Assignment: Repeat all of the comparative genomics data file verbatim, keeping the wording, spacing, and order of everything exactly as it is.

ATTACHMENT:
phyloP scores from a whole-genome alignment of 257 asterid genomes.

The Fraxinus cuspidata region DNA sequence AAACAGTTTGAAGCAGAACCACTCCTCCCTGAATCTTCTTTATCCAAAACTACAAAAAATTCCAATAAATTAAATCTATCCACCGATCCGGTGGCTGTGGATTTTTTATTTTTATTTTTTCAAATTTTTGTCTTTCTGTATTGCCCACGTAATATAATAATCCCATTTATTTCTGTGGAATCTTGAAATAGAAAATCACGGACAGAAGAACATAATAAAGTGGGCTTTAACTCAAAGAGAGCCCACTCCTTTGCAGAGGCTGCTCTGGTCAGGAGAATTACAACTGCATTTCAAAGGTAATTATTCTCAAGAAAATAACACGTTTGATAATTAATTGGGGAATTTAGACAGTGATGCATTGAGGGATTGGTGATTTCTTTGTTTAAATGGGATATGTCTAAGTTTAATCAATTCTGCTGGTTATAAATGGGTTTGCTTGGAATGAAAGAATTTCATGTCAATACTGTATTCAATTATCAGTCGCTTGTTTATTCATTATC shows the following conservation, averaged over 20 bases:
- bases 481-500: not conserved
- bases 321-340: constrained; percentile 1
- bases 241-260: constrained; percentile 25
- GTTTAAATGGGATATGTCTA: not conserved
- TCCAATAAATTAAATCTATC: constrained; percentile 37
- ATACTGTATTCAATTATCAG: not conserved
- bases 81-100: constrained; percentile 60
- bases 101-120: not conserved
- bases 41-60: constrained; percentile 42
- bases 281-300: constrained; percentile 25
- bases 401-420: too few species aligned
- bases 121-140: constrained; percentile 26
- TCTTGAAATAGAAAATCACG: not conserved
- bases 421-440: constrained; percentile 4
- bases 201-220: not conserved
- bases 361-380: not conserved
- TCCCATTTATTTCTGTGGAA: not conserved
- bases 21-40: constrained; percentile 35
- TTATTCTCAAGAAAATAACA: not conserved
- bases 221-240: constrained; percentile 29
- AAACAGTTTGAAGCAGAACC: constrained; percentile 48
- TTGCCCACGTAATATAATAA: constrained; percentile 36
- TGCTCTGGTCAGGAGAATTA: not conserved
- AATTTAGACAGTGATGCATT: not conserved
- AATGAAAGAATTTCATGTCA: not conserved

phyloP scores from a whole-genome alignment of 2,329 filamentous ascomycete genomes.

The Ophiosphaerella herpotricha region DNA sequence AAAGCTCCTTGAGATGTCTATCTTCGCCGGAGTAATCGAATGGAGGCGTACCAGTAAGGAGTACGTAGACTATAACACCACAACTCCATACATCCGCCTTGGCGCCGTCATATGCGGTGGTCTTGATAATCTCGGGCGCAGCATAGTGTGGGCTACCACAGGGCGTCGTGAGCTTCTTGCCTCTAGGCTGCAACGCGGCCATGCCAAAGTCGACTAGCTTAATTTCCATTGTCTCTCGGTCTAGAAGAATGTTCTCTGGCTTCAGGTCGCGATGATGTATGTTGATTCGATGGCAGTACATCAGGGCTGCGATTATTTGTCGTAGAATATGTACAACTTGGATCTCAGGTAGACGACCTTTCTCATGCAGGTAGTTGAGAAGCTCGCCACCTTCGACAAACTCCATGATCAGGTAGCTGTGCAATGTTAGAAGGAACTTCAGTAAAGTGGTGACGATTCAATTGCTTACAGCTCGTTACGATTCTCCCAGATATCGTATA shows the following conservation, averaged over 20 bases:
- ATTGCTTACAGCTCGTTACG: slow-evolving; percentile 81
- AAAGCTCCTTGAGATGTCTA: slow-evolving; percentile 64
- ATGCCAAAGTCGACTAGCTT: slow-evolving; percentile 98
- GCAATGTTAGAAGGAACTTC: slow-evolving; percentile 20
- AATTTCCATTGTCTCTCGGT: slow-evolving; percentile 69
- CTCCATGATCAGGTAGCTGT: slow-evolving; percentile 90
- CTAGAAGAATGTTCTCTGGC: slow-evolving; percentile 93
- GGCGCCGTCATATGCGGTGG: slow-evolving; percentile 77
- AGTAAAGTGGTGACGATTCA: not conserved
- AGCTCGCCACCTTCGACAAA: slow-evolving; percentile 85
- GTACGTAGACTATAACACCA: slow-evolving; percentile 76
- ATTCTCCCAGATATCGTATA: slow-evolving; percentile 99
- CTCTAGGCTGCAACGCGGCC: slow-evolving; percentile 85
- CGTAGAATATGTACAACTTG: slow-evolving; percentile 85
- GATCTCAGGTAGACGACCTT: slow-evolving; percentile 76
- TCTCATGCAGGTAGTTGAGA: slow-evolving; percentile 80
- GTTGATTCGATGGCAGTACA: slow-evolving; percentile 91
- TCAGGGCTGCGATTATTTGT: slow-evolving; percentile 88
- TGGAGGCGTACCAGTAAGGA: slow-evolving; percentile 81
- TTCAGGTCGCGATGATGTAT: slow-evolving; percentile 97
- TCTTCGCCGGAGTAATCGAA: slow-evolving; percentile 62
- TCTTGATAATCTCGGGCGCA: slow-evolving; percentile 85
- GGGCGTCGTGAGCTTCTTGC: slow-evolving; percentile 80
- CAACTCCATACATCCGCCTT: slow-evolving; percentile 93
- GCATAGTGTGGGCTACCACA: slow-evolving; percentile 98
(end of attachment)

phyloP scores from a whole-genome alignment of 257 asterid genomes.

The Fraxinus cuspidata region DNA sequence AAACAGTTTGAAGCAGAACCACTCCTCCCTGAATCTTCTTTATCCAAAACTACAAAAAATTCCAATAAATTAAATCTATCCACCGATCCGGTGGCTGTGGATTTTTTATTTTTATTTTTTCAAATTTTTGTCTTTCTGTATTGCCCACGTAATATAATAATCCCATTTATTTCTGTGGAATCTTGAAATAGAAAATCACGGACAGAAGAACATAATAAAGTGGGCTTTAACTCAAAGAGAGCCCACTCCTTTGCAGAGGCTGCTCTGGTCAGGAGAATTACAACTGCATTTCAAAGGTAATTATTCTCAAGAAAATAACACGTTTGATAATTAATTGGGGAATTTAGACAGTGATGCATTGAGGGATTGGTGATTTCTTTGTTTAAATGGGATATGTCTAAGTTTAATCAATTCTGCTGGTTATAAATGGGTTTGCTTGGAATGAAAGAATTTCATGTCAATACTGTATTCAATTATCAGTCGCTTGTTTATTCATTATC shows the following conservation, averaged over 20 bases:
- bases 481-500: not conserved
- bases 321-340: constrained; percentile 1
- bases 241-260: constrained; percentile 25
- GTTTAAATGGGATATGTCTA: not conserved
- TCCAATAAATTAAATCTATC: constrained; percentile 37
- ATACTGTATTCAATTATCAG: not conserved
- bases 81-100: constrained; percentile 60
- bases 101-120: not conserved
- bases 41-60: constrained; percentile 42
- bases 281-300: constrained; percentile 25
- bases 401-420: too few species aligned
- bases 121-140: constrained; percentile 26
- TCTTGAAATAGAAAATCACG: not conserved
- bases 421-440: constrained; percentile 4
- bases 201-220: not conserved
- bases 361-380: not conserved
- TCCCATTTATTTCTGTGGAA: not conserved
- bases 21-40: constrained; percentile 35
- TTATTCTCAAGAAAATAACA: not conserved
- bases 221-240: constrained; percentile 29
- AAACAGTTTGAAGCAGAACC: constrained; percentile 48
- TTGCCCACGTAATATAATAA: constrained; percentile 36
- TGCTCTGGTCAGGAGAATTA: not conserved
- AATTTAGACAGTGATGCATT: not conserved
- AATGAAAGAATTTCATGTCA: not conserved

phyloP scores from a whole-genome alignment of 2,329 filamentous ascomycete genomes.

The Ophiosphaerella herpotricha region DNA sequence AAAGCTCCTTGAGATGTCTATCTTCGCCGGAGTAATCGAATGGAGGCGTACCAGTAAGGAGTACGTAGACTATAACACCACAACTCCATACATCCGCCTTGGCGCCGTCATATGCGGTGGTCTTGATAATCTCGGGCGCAGCATAGTGTGGGCTACCACAGGGCGTCGTGAGCTTCTTGCCTCTAGGCTGCAACGCGGCCATGCCAAAGTCGACTAGCTTAATTTCCATTGTCTCTCGGTCTAGAAGAATGTTCTCTGGCTTCAGGTCGCGATGATGTATGTTGATTCGATGGCAGTACATCAGGGCTGCGATTATTTGTCGTAGAATATGTACAACTTGGATCTCAGGTAGACGACCTTTCTCATGCAGGTAGTTGAGAAGCTCGCCACCTTCGACAAACTCCATGATCAGGTAGCTGTGCAATGTTAGAAGGAACTTCAGTAAAGTGGTGACGATTCAATTGCTTACAGCTCGTTACGATTCTCCCAGATATCGTATA shows the following conservation, averaged over 20 bases:
- ATTGCTTACAGCTCGTTACG: slow-evolving; percentile 81
- AAAGCTCCTTGAGATGTCTA: slow-evolving; percentile 64
- ATGCCAAAGTCGACTAGCTT: slow-evolving; percentile 98
- GCAATGTTAGAAGGAACTTC: slow-evolving; percentile 20
- AATTTCCATTGTCTCTCGGT: slow-evolving; percentile 69
- CTCCATGATCAGGTAGCTGT: slow-evolving; percentile 90
- CTAGAAGAATGTTCTCTGGC: slow-evolving; percentile 93
- GGCGCCGTCATATGCGGTGG: slow-evolving; percentile 77
- AGTAAAGTGGTGACGATTCA: not conserved
- AGCTCGCCACCTTCGACAAA: slow-evolving; percentile 85
- GTACGTAGACTATAACACCA: slow-evolving; percentile 76
- ATTCTCCCAGATATCGTATA: slow-evolving; percentile 99
- CTCTAGGCTGCAACGCGGCC: slow-evolving; percentile 85
- CGTAGAATATGTACAACTTG: slow-evolving; percentile 85
- GATCTCAGGTAGACGACCTT: slow-evolving; percentile 76
- TCTCATGCAGGTAGTTGAGA: slow-evolving; percentile 80
- GTTGATTCGATGGCAGTACA: slow-evolving; percentile 91
- TCAGGGCTGCGATTATTTGT: slow-evolving; percentile 88
- TGGAGGCGTACCAGTAAGGA: slow-evolving; percentile 81
- TTCAGGTCGCGATGATGTAT: slow-evolving; percentile 97
- TCTTCGCCGGAGTAATCGAA: slow-evolving; percentile 62
- TCTTGATAATCTCGGGCGCA: slow-evolving; percentile 85
- GGGCGTCGTGAGCTTCTTGC: slow-evolving; percentile 80
- CAACTCCATACATCCGCCTT: slow-evolving; percentile 93
- GCATAGTGTGGGCTACCACA: slow-evolving; percentile 98